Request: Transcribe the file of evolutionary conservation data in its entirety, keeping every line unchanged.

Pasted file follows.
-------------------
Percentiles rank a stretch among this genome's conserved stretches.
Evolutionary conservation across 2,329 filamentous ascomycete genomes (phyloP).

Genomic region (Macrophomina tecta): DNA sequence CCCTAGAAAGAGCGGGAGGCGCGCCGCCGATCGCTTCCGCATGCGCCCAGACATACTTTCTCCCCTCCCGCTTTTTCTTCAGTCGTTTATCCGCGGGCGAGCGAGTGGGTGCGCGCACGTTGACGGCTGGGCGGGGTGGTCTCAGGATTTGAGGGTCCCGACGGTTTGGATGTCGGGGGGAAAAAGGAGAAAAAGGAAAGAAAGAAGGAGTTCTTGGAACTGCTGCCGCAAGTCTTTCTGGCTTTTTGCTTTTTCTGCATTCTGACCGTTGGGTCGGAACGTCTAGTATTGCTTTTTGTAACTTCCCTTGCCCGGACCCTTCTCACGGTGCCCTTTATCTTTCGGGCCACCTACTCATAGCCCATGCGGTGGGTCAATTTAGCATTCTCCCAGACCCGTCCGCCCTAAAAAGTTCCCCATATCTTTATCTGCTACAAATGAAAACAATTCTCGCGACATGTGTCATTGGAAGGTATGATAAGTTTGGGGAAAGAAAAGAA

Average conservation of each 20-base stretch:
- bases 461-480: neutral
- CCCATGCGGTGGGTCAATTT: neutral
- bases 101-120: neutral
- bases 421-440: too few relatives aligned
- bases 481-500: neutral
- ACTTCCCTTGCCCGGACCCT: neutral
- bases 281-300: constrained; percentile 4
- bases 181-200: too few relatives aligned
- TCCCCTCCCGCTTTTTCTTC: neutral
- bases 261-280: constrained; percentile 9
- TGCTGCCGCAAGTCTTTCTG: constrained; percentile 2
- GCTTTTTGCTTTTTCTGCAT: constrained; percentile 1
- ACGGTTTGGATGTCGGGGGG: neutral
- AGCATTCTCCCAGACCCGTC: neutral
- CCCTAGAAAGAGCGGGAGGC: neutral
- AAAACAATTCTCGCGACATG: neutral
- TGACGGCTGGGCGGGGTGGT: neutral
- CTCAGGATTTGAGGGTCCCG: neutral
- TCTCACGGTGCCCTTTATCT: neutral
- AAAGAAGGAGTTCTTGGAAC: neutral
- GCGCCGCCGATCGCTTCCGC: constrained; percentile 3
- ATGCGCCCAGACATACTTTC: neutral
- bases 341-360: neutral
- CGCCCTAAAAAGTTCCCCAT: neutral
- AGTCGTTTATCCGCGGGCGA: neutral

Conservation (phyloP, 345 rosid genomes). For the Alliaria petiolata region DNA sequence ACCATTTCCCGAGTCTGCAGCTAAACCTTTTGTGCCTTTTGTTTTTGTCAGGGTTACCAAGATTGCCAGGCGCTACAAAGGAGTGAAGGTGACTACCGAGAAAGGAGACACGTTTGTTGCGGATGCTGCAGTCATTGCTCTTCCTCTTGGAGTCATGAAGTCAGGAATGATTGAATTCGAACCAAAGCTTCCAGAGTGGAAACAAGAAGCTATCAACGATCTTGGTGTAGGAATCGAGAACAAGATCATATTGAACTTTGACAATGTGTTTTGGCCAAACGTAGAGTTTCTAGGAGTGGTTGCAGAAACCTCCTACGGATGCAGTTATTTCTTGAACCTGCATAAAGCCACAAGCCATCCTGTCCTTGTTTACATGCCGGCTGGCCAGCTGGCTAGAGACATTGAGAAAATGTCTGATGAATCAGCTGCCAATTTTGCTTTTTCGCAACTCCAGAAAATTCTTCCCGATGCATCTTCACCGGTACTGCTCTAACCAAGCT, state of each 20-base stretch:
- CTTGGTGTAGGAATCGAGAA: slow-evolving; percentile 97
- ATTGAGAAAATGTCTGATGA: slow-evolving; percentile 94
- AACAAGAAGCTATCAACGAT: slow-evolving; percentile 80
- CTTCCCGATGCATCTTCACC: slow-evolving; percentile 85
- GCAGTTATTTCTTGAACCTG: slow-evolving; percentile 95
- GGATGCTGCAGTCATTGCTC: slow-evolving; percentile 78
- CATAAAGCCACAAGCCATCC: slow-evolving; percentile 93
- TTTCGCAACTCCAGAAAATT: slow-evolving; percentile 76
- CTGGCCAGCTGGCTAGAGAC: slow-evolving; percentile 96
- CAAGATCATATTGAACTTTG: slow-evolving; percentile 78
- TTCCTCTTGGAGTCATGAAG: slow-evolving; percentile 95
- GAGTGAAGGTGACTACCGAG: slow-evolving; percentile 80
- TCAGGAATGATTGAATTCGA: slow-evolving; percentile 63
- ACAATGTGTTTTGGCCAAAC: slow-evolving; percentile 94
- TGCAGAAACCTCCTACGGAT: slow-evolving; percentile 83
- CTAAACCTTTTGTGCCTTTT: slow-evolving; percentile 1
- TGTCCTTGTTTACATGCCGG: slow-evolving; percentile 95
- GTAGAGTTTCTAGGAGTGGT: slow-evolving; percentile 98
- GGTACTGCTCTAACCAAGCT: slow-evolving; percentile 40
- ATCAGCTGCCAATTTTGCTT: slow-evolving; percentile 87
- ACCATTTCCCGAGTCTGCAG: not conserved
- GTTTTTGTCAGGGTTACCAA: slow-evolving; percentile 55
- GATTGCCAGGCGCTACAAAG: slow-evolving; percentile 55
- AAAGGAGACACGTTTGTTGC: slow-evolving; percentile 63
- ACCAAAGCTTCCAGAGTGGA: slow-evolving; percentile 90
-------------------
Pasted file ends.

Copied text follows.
Percentiles rank a stretch among this genome's conserved stretches.
Evolutionary conservation across 2,329 filamentous ascomycete genomes (phyloP).

Genomic region (Macrophomina tecta): DNA sequence CCCTAGAAAGAGCGGGAGGCGCGCCGCCGATCGCTTCCGCATGCGCCCAGACATACTTTCTCCCCTCCCGCTTTTTCTTCAGTCGTTTATCCGCGGGCGAGCGAGTGGGTGCGCGCACGTTGACGGCTGGGCGGGGTGGTCTCAGGATTTGAGGGTCCCGACGGTTTGGATGTCGGGGGGAAAAAGGAGAAAAAGGAAAGAAAGAAGGAGTTCTTGGAACTGCTGCCGCAAGTCTTTCTGGCTTTTTGCTTTTTCTGCATTCTGACCGTTGGGTCGGAACGTCTAGTATTGCTTTTTGTAACTTCCCTTGCCCGGACCCTTCTCACGGTGCCCTTTATCTTTCGGGCCACCTACTCATAGCCCATGCGGTGGGTCAATTTAGCATTCTCCCAGACCCGTCCGCCCTAAAAAGTTCCCCATATCTTTATCTGCTACAAATGAAAACAATTCTCGCGACATGTGTCATTGGAAGGTATGATAAGTTTGGGGAAAGAAAAGAA

Average conservation of each 20-base stretch:
- bases 461-480: neutral
- CCCATGCGGTGGGTCAATTT: neutral
- bases 101-120: neutral
- bases 421-440: too few relatives aligned
- bases 481-500: neutral
- ACTTCCCTTGCCCGGACCCT: neutral
- bases 281-300: constrained; percentile 4
- bases 181-200: too few relatives aligned
- TCCCCTCCCGCTTTTTCTTC: neutral
- bases 261-280: constrained; percentile 9
- TGCTGCCGCAAGTCTTTCTG: constrained; percentile 2
- GCTTTTTGCTTTTTCTGCAT: constrained; percentile 1
- ACGGTTTGGATGTCGGGGGG: neutral
- AGCATTCTCCCAGACCCGTC: neutral
- CCCTAGAAAGAGCGGGAGGC: neutral
- AAAACAATTCTCGCGACATG: neutral
- TGACGGCTGGGCGGGGTGGT: neutral
- CTCAGGATTTGAGGGTCCCG: neutral
- TCTCACGGTGCCCTTTATCT: neutral
- AAAGAAGGAGTTCTTGGAAC: neutral
- GCGCCGCCGATCGCTTCCGC: constrained; percentile 3
- ATGCGCCCAGACATACTTTC: neutral
- bases 341-360: neutral
- CGCCCTAAAAAGTTCCCCAT: neutral
- AGTCGTTTATCCGCGGGCGA: neutral

Conservation (phyloP, 345 rosid genomes). For the Alliaria petiolata region DNA sequence ACCATTTCCCGAGTCTGCAGCTAAACCTTTTGTGCCTTTTGTTTTTGTCAGGGTTACCAAGATTGCCAGGCGCTACAAAGGAGTGAAGGTGACTACCGAGAAAGGAGACACGTTTGTTGCGGATGCTGCAGTCATTGCTCTTCCTCTTGGAGTCATGAAGTCAGGAATGATTGAATTCGAACCAAAGCTTCCAGAGTGGAAACAAGAAGCTATCAACGATCTTGGTGTAGGAATCGAGAACAAGATCATATTGAACTTTGACAATGTGTTTTGGCCAAACGTAGAGTTTCTAGGAGTGGTTGCAGAAACCTCCTACGGATGCAGTTATTTCTTGAACCTGCATAAAGCCACAAGCCATCCTGTCCTTGTTTACATGCCGGCTGGCCAGCTGGCTAGAGACATTGAGAAAATGTCTGATGAATCAGCTGCCAATTTTGCTTTTTCGCAACTCCAGAAAATTCTTCCCGATGCATCTTCACCGGTACTGCTCTAACCAAGCT, state of each 20-base stretch:
- CTTGGTGTAGGAATCGAGAA: slow-evolving; percentile 97
- ATTGAGAAAATGTCTGATGA: slow-evolving; percentile 94
- AACAAGAAGCTATCAACGAT: slow-evolving; percentile 80
- CTTCCCGATGCATCTTCACC: slow-evolving; percentile 85
- GCAGTTATTTCTTGAACCTG: slow-evolving; percentile 95
- GGATGCTGCAGTCATTGCTC: slow-evolving; percentile 78
- CATAAAGCCACAAGCCATCC: slow-evolving; percentile 93
- TTTCGCAACTCCAGAAAATT: slow-evolving; percentile 76
- CTGGCCAGCTGGCTAGAGAC: slow-evolving; percentile 96
- CAAGATCATATTGAACTTTG: slow-evolving; percentile 78
- TTCCTCTTGGAGTCATGAAG: slow-evolving; percentile 95
- GAGTGAAGGTGACTACCGAG: slow-evolving; percentile 80
- TCAGGAATGATTGAATTCGA: slow-evolving; percentile 63
- ACAATGTGTTTTGGCCAAAC: slow-evolving; percentile 94
- TGCAGAAACCTCCTACGGAT: slow-evolving; percentile 83
- CTAAACCTTTTGTGCCTTTT: slow-evolving; percentile 1
- TGTCCTTGTTTACATGCCGG: slow-evolving; percentile 95
- GTAGAGTTTCTAGGAGTGGT: slow-evolving; percentile 98
- GGTACTGCTCTAACCAAGCT: slow-evolving; percentile 40
- ATCAGCTGCCAATTTTGCTT: slow-evolving; percentile 87
- ACCATTTCCCGAGTCTGCAG: not conserved
- GTTTTTGTCAGGGTTACCAA: slow-evolving; percentile 55
- GATTGCCAGGCGCTACAAAG: slow-evolving; percentile 55
- AAAGGAGACACGTTTGTTGC: slow-evolving; percentile 63
- ACCAAAGCTTCCAGAGTGGA: slow-evolving; percentile 90